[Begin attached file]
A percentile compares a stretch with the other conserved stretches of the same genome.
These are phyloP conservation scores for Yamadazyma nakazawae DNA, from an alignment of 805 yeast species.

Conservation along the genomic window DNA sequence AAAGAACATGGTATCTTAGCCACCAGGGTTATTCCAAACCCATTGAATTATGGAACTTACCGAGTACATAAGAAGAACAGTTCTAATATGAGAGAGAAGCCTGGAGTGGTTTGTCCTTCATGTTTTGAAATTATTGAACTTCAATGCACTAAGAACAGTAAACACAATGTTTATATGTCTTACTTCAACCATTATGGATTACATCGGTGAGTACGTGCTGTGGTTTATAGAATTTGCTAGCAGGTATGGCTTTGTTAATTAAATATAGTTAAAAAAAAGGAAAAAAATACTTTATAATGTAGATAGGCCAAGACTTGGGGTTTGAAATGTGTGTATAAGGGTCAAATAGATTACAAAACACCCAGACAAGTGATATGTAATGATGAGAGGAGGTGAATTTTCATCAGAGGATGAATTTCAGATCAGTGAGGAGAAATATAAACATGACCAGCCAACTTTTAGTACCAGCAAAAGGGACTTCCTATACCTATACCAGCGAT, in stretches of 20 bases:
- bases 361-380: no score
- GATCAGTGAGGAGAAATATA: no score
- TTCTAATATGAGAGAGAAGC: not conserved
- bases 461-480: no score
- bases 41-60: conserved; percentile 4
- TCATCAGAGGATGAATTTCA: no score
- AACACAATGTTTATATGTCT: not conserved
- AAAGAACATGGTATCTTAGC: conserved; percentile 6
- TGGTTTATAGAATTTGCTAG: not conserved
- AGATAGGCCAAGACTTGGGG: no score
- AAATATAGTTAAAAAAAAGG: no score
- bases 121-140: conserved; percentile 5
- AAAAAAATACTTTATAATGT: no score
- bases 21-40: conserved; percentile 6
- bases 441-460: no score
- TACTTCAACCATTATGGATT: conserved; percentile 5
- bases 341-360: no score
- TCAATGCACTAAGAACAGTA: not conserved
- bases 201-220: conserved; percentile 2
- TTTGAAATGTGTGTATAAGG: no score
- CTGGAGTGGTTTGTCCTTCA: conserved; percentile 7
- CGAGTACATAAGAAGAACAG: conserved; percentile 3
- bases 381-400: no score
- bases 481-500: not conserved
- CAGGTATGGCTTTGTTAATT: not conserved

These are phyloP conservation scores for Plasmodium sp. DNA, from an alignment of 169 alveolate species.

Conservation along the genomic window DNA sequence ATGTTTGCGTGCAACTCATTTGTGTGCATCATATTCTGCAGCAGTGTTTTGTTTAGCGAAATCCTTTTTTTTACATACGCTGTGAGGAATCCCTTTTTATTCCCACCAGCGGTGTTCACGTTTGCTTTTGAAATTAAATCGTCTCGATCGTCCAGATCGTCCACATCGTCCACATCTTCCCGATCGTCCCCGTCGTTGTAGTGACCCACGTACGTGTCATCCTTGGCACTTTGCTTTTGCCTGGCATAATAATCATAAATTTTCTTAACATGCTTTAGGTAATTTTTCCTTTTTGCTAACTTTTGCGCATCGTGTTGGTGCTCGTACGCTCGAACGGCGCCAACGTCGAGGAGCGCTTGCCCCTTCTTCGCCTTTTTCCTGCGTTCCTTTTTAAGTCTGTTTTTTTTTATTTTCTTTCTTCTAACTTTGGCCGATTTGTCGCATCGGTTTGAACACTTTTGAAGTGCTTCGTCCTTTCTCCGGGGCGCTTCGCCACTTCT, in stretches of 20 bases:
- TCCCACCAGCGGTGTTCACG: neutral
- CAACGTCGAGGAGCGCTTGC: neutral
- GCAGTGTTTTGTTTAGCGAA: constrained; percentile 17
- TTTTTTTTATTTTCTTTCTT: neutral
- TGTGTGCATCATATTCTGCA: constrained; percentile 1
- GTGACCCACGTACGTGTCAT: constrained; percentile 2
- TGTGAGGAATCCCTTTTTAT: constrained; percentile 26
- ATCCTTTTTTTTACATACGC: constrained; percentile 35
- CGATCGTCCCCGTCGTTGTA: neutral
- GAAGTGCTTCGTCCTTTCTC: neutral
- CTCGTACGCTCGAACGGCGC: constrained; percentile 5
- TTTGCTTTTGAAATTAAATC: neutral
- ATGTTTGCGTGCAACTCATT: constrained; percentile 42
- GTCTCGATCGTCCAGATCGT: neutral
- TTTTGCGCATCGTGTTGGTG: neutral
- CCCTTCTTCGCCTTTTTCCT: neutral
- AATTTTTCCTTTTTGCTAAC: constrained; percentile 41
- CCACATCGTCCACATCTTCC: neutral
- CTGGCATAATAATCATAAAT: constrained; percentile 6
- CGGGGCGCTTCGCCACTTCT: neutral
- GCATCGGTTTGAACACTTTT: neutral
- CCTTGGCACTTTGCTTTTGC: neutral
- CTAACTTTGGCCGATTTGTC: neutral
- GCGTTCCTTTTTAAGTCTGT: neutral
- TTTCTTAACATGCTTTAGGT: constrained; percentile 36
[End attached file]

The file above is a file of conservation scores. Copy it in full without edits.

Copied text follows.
A percentile compares a stretch with the other conserved stretches of the same genome.
These are phyloP conservation scores for Yamadazyma nakazawae DNA, from an alignment of 805 yeast species.

Conservation along the genomic window DNA sequence AAAGAACATGGTATCTTAGCCACCAGGGTTATTCCAAACCCATTGAATTATGGAACTTACCGAGTACATAAGAAGAACAGTTCTAATATGAGAGAGAAGCCTGGAGTGGTTTGTCCTTCATGTTTTGAAATTATTGAACTTCAATGCACTAAGAACAGTAAACACAATGTTTATATGTCTTACTTCAACCATTATGGATTACATCGGTGAGTACGTGCTGTGGTTTATAGAATTTGCTAGCAGGTATGGCTTTGTTAATTAAATATAGTTAAAAAAAAGGAAAAAAATACTTTATAATGTAGATAGGCCAAGACTTGGGGTTTGAAATGTGTGTATAAGGGTCAAATAGATTACAAAACACCCAGACAAGTGATATGTAATGATGAGAGGAGGTGAATTTTCATCAGAGGATGAATTTCAGATCAGTGAGGAGAAATATAAACATGACCAGCCAACTTTTAGTACCAGCAAAAGGGACTTCCTATACCTATACCAGCGAT, in stretches of 20 bases:
- bases 361-380: no score
- GATCAGTGAGGAGAAATATA: no score
- TTCTAATATGAGAGAGAAGC: not conserved
- bases 461-480: no score
- bases 41-60: conserved; percentile 4
- TCATCAGAGGATGAATTTCA: no score
- AACACAATGTTTATATGTCT: not conserved
- AAAGAACATGGTATCTTAGC: conserved; percentile 6
- TGGTTTATAGAATTTGCTAG: not conserved
- AGATAGGCCAAGACTTGGGG: no score
- AAATATAGTTAAAAAAAAGG: no score
- bases 121-140: conserved; percentile 5
- AAAAAAATACTTTATAATGT: no score
- bases 21-40: conserved; percentile 6
- bases 441-460: no score
- TACTTCAACCATTATGGATT: conserved; percentile 5
- bases 341-360: no score
- TCAATGCACTAAGAACAGTA: not conserved
- bases 201-220: conserved; percentile 2
- TTTGAAATGTGTGTATAAGG: no score
- CTGGAGTGGTTTGTCCTTCA: conserved; percentile 7
- CGAGTACATAAGAAGAACAG: conserved; percentile 3
- bases 381-400: no score
- bases 481-500: not conserved
- CAGGTATGGCTTTGTTAATT: not conserved

These are phyloP conservation scores for Plasmodium sp. DNA, from an alignment of 169 alveolate species.

Conservation along the genomic window DNA sequence ATGTTTGCGTGCAACTCATTTGTGTGCATCATATTCTGCAGCAGTGTTTTGTTTAGCGAAATCCTTTTTTTTACATACGCTGTGAGGAATCCCTTTTTATTCCCACCAGCGGTGTTCACGTTTGCTTTTGAAATTAAATCGTCTCGATCGTCCAGATCGTCCACATCGTCCACATCTTCCCGATCGTCCCCGTCGTTGTAGTGACCCACGTACGTGTCATCCTTGGCACTTTGCTTTTGCCTGGCATAATAATCATAAATTTTCTTAACATGCTTTAGGTAATTTTTCCTTTTTGCTAACTTTTGCGCATCGTGTTGGTGCTCGTACGCTCGAACGGCGCCAACGTCGAGGAGCGCTTGCCCCTTCTTCGCCTTTTTCCTGCGTTCCTTTTTAAGTCTGTTTTTTTTTATTTTCTTTCTTCTAACTTTGGCCGATTTGTCGCATCGGTTTGAACACTTTTGAAGTGCTTCGTCCTTTCTCCGGGGCGCTTCGCCACTTCT, in stretches of 20 bases:
- TCCCACCAGCGGTGTTCACG: neutral
- CAACGTCGAGGAGCGCTTGC: neutral
- GCAGTGTTTTGTTTAGCGAA: constrained; percentile 17
- TTTTTTTTATTTTCTTTCTT: neutral
- TGTGTGCATCATATTCTGCA: constrained; percentile 1
- GTGACCCACGTACGTGTCAT: constrained; percentile 2
- TGTGAGGAATCCCTTTTTAT: constrained; percentile 26
- ATCCTTTTTTTTACATACGC: constrained; percentile 35
- CGATCGTCCCCGTCGTTGTA: neutral
- GAAGTGCTTCGTCCTTTCTC: neutral
- CTCGTACGCTCGAACGGCGC: constrained; percentile 5
- TTTGCTTTTGAAATTAAATC: neutral
- ATGTTTGCGTGCAACTCATT: constrained; percentile 42
- GTCTCGATCGTCCAGATCGT: neutral
- TTTTGCGCATCGTGTTGGTG: neutral
- CCCTTCTTCGCCTTTTTCCT: neutral
- AATTTTTCCTTTTTGCTAAC: constrained; percentile 41
- CCACATCGTCCACATCTTCC: neutral
- CTGGCATAATAATCATAAAT: constrained; percentile 6
- CGGGGCGCTTCGCCACTTCT: neutral
- GCATCGGTTTGAACACTTTT: neutral
- CCTTGGCACTTTGCTTTTGC: neutral
- CTAACTTTGGCCGATTTGTC: neutral
- GCGTTCCTTTTTAAGTCTGT: neutral
- TTTCTTAACATGCTTTAGGT: constrained; percentile 36